November 2017 - South Africa - Page 2

9 November 2017  Richards Bay, South Africa
We arrived at the boat at 09:00 – there’s no rush, so we’re treating it like a nine to five job.  Glenys worked on cleaning up the propeller and other bits and pieces that I’d removed.  Meanwhile, I checked the cutlass bearing fitting and the propeller shaft, which looks very good with hardly any wear or corrosion. The new cutlass bearing fits on the shaft perfectly, so I gave the assembly to the boat yard – they will press out the old bearing and fit the new one.

Steering Bearing Assembly

I had another look at the lower rudder bearing and confirmed that we need to make a bush for it.  I checked the rudder shaft and it also looks very good without any wear or corrosion.  I also confirmed the diameter of the shaft to be 50mm and gave the assembly and a drawing to the yard. They should have a bush made in a week’s time.

Our steering wheel has been squeaking when the wheel clamp is tightened and I was worried that the bearings were corroded, so I pulled the bearing assembly apart. The Lip Seal on the outer side of the assembly was badly corroded and worn, so I need to replace it.  The manufacturer’s manual has a simple exploded parts diagram, but there’s not enough detail to see how to disassemble the unit.   I removed the bearing assembly from the binnacle without any problem, but screwed up when I tried to pull it apart.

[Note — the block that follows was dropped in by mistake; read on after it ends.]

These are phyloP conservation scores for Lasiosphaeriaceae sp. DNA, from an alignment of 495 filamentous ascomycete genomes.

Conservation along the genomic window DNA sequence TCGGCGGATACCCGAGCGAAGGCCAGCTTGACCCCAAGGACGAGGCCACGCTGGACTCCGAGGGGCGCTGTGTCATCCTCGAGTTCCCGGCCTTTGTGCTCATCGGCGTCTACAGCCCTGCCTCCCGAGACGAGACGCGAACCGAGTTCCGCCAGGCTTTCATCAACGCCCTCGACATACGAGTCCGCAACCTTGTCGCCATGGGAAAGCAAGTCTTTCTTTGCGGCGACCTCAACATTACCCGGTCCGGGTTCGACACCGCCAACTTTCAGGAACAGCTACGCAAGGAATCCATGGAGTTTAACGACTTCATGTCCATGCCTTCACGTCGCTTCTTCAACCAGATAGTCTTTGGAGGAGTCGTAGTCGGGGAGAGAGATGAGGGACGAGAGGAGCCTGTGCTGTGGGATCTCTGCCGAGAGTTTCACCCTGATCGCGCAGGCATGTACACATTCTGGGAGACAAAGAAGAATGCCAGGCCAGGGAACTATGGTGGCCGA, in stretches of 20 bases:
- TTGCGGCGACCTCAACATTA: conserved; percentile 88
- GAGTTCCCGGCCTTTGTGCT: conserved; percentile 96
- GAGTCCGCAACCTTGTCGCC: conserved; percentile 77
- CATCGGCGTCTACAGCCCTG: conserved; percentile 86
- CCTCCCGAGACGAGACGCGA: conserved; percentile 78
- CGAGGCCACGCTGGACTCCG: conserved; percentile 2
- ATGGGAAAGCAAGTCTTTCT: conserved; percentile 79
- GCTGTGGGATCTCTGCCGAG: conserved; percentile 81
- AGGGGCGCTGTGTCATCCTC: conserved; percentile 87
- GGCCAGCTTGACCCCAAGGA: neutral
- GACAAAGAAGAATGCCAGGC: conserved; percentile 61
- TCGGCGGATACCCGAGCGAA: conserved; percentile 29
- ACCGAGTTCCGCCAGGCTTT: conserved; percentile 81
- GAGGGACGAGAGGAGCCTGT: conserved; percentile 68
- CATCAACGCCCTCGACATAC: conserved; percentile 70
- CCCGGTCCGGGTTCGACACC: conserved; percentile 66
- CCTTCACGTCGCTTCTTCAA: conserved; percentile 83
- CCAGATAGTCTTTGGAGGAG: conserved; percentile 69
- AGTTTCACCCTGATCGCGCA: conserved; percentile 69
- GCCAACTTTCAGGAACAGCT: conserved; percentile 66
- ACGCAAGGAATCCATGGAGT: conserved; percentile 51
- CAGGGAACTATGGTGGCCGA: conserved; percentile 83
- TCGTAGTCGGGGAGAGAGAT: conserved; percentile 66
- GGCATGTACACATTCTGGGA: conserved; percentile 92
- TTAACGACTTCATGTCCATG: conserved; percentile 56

One of the engineers in the yard gave me a hand, but he was a little gung-ho.  We tried to press the shaft out one way, but when the pressure built up to 1 tonne with no movement, I told him to stop.  We then removed a circlip and hammered the shaft out the other way with a copper mallet.  It moved enough that the seal popped out, but a bearing inside was also moved and when pressing the shaft the other way, we’d bent a circlip.